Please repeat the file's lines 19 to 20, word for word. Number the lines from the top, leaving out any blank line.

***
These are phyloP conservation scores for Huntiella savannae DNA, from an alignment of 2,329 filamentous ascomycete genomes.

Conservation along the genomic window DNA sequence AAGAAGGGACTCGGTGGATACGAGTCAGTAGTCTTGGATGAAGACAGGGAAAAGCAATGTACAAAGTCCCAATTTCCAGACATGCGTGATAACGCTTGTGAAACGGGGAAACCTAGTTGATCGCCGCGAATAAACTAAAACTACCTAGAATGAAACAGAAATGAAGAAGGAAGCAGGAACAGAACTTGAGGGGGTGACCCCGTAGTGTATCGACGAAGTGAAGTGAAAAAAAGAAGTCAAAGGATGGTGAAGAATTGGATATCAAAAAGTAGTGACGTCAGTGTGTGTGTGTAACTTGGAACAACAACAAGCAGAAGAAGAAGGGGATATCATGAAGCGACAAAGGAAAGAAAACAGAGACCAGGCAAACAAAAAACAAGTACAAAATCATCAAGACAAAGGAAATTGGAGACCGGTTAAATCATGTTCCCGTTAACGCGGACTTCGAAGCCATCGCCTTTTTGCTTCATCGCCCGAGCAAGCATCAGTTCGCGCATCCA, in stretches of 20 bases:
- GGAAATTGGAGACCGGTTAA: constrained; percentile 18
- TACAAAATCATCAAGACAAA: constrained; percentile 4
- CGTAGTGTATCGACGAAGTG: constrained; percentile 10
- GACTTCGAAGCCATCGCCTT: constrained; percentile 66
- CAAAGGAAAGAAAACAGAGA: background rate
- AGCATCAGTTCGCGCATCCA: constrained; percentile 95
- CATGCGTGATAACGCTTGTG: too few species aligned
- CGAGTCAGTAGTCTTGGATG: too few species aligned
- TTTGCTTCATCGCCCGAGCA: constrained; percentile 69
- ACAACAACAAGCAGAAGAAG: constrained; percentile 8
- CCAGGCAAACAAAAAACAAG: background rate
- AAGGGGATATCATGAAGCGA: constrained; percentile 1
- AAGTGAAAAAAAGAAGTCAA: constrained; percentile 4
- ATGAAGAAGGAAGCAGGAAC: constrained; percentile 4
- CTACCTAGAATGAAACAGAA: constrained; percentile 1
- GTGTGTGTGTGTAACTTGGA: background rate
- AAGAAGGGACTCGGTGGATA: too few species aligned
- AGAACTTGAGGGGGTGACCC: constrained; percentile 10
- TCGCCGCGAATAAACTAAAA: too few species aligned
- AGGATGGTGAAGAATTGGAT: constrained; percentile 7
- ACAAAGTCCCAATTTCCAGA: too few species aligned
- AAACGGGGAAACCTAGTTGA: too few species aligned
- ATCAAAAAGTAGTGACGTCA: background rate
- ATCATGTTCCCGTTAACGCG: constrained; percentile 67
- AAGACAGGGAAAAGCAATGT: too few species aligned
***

- AAGAAGGGACTCGGTGGATA: too few species aligned
- AGAACTTGAGGGGGTGACCC: constrained; percentile 10